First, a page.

Skip to main content

Why you should plant a tree this autumn

It won’t have escaped you that many of our trees are suffering from climate change and the direct impact of population growth. HS2, the current Government’s flagship capital investment project is currently cutting a swathe through ancient woodland, removing centuries old iconic and ordinary trees alike.


Possibly one of the greatest impacts that humankind is having is on the loss of biodiversity. A simple example of this is that on one hand we are losing colonies of bees and populations of birds whilst on the other we are also experiencing new diseases and pests that survive due to climate change. In the UK today, pests and diseases arrive on high-sided trucks or on a consignment of timber which is how Dutch Elm disease originally came into the UK from Canada. So here are some key issues for trees that you may have and what you can do about it.



Lets start with Ash because we’ve all heard about the problem. Chalara fraxinea is being treated as a quarantine pest under UK national emergency measures; it is important to report any suspected cases. The disease caused by the fungus results in leaf loss and crown dieback in ash trees, which can lead to tree death in affected trees. Symptoms
can be visible on leaves, shoots and branches of affected trees. Leaves can suffer from wilting and a black-brownish discolouration can occur at the leaf base and midrib. Dieback of shoots and twigs is also very characteristic. If you are in any doubt about ash trees in your garden then call an expert such as our own tree specialist


Horse chestnuts

Horse chestnuts are threatened by a leaf mining moth (Cameraria ohridella) which is believed to have come from the Caucasus, turning leaves brown and gradually weakening the trees. It arrived from France and was first found in a few trees on Wimbledon Common it has now spread across the south of England and the Midlands. You cannot treat the tree and it unlikely that you will be given permission to remove it but some years can be worse than others and indeed in 2020 the problem didn’t appear locally as bad as other years. But these trees are also under attack from a bleeding canker bacterial infection (Pseudomonas syringae pv aesculi) that is believed to have originated in the Himalayas and more seriously can kill the tree.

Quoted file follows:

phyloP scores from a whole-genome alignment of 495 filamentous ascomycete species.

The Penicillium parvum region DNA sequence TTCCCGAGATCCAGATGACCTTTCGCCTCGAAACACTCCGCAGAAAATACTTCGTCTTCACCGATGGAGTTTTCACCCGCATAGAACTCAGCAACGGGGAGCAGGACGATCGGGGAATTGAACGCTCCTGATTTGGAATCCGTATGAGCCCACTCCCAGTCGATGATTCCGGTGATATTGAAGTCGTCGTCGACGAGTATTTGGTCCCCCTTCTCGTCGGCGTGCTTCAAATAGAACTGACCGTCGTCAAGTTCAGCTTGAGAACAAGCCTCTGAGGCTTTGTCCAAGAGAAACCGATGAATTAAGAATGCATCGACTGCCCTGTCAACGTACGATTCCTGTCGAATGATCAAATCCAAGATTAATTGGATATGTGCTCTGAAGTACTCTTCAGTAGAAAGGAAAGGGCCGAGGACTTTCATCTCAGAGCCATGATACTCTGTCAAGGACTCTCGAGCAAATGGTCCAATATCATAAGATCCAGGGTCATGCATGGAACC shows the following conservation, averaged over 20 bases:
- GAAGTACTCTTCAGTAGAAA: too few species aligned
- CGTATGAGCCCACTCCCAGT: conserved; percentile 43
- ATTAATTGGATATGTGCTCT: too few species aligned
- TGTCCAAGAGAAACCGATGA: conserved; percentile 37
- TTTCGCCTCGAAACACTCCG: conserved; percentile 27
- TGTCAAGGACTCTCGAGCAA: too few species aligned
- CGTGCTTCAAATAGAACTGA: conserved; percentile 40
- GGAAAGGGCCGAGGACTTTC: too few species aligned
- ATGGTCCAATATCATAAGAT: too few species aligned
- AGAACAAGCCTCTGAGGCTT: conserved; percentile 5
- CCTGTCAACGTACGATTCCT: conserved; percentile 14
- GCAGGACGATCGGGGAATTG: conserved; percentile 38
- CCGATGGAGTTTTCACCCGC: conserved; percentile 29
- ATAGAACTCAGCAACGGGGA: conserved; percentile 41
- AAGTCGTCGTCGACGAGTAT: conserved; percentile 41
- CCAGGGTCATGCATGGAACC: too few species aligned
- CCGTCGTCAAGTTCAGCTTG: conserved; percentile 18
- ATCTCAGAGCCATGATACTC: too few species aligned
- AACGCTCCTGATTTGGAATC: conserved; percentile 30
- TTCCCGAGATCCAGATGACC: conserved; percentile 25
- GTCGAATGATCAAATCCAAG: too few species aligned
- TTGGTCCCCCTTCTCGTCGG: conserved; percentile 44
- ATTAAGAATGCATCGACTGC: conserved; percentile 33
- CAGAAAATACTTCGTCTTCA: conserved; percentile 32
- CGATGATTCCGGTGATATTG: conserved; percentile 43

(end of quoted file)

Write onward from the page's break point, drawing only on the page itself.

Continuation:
Alders, Larch and Oaks

Phytophthora Alni is now killing alders in large numbers and is believed to have hybridized in a nursery in Europe. Plantations of larch in South West England, Wales and Northern Ireland are being rapidly infected by another related and recently arrived species, Phytophthora ramorum. Over half a million larch trees have had to be felled last year in emergency sanitation measures.


The disease is typified by lesions on the trunk of the tree and rapid die back. Phytophthora ramorum also affects other trees, spreading from larch to beech and it’s seen in oak as ‘sudden oak death’. Whilst Phytophthora ramorum has been more of a threat to the American red oak in the UK than to our native oak trees we must expect that our iconic English oak will come under threat at some time in the future. And of course the Oak Processionary Moth is now found in oak trees across the main boroughs that we work in including gardens in Wimbledon, Richmond and Putney.


It’s not all doom and gloom though and after the Government’s consistently poor management of tree policies over the past few years we seem to be moving to a moment where there is now investment in research to find solutions, not just government but also privately funded. There are some new tree planting programmes including re-planting new disease-resistant forms of Elm across London. But remember if in any doubt some of these diseases are now reportable so keep an eye on your trees, find out more at great websites such as, get advice from the local authority registered companies and call an expert in if you are in any doubt